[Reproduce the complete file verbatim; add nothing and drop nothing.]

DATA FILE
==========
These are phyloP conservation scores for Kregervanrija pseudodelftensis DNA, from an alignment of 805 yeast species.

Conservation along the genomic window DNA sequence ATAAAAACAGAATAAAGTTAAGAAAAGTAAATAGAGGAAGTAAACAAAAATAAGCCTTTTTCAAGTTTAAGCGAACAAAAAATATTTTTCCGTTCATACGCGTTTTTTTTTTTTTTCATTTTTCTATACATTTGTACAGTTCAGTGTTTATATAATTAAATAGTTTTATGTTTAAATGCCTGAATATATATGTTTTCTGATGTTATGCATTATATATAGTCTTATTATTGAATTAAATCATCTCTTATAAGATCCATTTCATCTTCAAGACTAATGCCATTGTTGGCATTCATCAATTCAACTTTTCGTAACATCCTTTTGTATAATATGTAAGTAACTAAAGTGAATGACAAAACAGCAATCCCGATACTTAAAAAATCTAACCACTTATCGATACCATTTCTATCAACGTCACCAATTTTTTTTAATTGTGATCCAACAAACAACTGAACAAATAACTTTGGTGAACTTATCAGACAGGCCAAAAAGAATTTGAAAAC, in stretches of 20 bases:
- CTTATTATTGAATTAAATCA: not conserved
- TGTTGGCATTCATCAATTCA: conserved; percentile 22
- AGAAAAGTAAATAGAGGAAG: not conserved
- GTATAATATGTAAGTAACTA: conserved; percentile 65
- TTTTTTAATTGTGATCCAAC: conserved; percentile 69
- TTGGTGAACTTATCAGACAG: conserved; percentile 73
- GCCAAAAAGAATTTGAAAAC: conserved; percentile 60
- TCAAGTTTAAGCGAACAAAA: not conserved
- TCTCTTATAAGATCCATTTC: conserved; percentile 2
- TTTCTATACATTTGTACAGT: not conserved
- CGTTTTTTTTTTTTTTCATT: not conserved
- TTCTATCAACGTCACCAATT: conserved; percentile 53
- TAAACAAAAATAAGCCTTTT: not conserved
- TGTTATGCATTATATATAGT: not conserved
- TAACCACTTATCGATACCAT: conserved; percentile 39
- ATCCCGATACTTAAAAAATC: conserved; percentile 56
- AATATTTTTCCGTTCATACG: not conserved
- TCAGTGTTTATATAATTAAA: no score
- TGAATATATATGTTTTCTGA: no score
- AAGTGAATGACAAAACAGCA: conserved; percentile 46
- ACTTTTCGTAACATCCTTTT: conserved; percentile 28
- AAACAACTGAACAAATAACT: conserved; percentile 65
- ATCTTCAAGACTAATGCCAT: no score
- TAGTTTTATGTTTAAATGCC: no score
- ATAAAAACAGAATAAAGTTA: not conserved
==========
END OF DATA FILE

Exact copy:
These are phyloP conservation scores for Kregervanrija pseudodelftensis DNA, from an alignment of 805 yeast species.

Conservation along the genomic window DNA sequence ATAAAAACAGAATAAAGTTAAGAAAAGTAAATAGAGGAAGTAAACAAAAATAAGCCTTTTTCAAGTTTAAGCGAACAAAAAATATTTTTCCGTTCATACGCGTTTTTTTTTTTTTTCATTTTTCTATACATTTGTACAGTTCAGTGTTTATATAATTAAATAGTTTTATGTTTAAATGCCTGAATATATATGTTTTCTGATGTTATGCATTATATATAGTCTTATTATTGAATTAAATCATCTCTTATAAGATCCATTTCATCTTCAAGACTAATGCCATTGTTGGCATTCATCAATTCAACTTTTCGTAACATCCTTTTGTATAATATGTAAGTAACTAAAGTGAATGACAAAACAGCAATCCCGATACTTAAAAAATCTAACCACTTATCGATACCATTTCTATCAACGTCACCAATTTTTTTTAATTGTGATCCAACAAACAACTGAACAAATAACTTTGGTGAACTTATCAGACAGGCCAAAAAGAATTTGAAAAC, in stretches of 20 bases:
- CTTATTATTGAATTAAATCA: not conserved
- TGTTGGCATTCATCAATTCA: conserved; percentile 22
- AGAAAAGTAAATAGAGGAAG: not conserved
- GTATAATATGTAAGTAACTA: conserved; percentile 65
- TTTTTTAATTGTGATCCAAC: conserved; percentile 69
- TTGGTGAACTTATCAGACAG: conserved; percentile 73
- GCCAAAAAGAATTTGAAAAC: conserved; percentile 60
- TCAAGTTTAAGCGAACAAAA: not conserved
- TCTCTTATAAGATCCATTTC: conserved; percentile 2
- TTTCTATACATTTGTACAGT: not conserved
- CGTTTTTTTTTTTTTTCATT: not conserved
- TTCTATCAACGTCACCAATT: conserved; percentile 53
- TAAACAAAAATAAGCCTTTT: not conserved
- TGTTATGCATTATATATAGT: not conserved
- TAACCACTTATCGATACCAT: conserved; percentile 39
- ATCCCGATACTTAAAAAATC: conserved; percentile 56
- AATATTTTTCCGTTCATACG: not conserved
- TCAGTGTTTATATAATTAAA: no score
- TGAATATATATGTTTTCTGA: no score
- AAGTGAATGACAAAACAGCA: conserved; percentile 46
- ACTTTTCGTAACATCCTTTT: conserved; percentile 28
- AAACAACTGAACAAATAACT: conserved; percentile 65
- ATCTTCAAGACTAATGCCAT: no score
- TAGTTTTATGTTTAAATGCC: no score
- ATAAAAACAGAATAAAGTTA: not conserved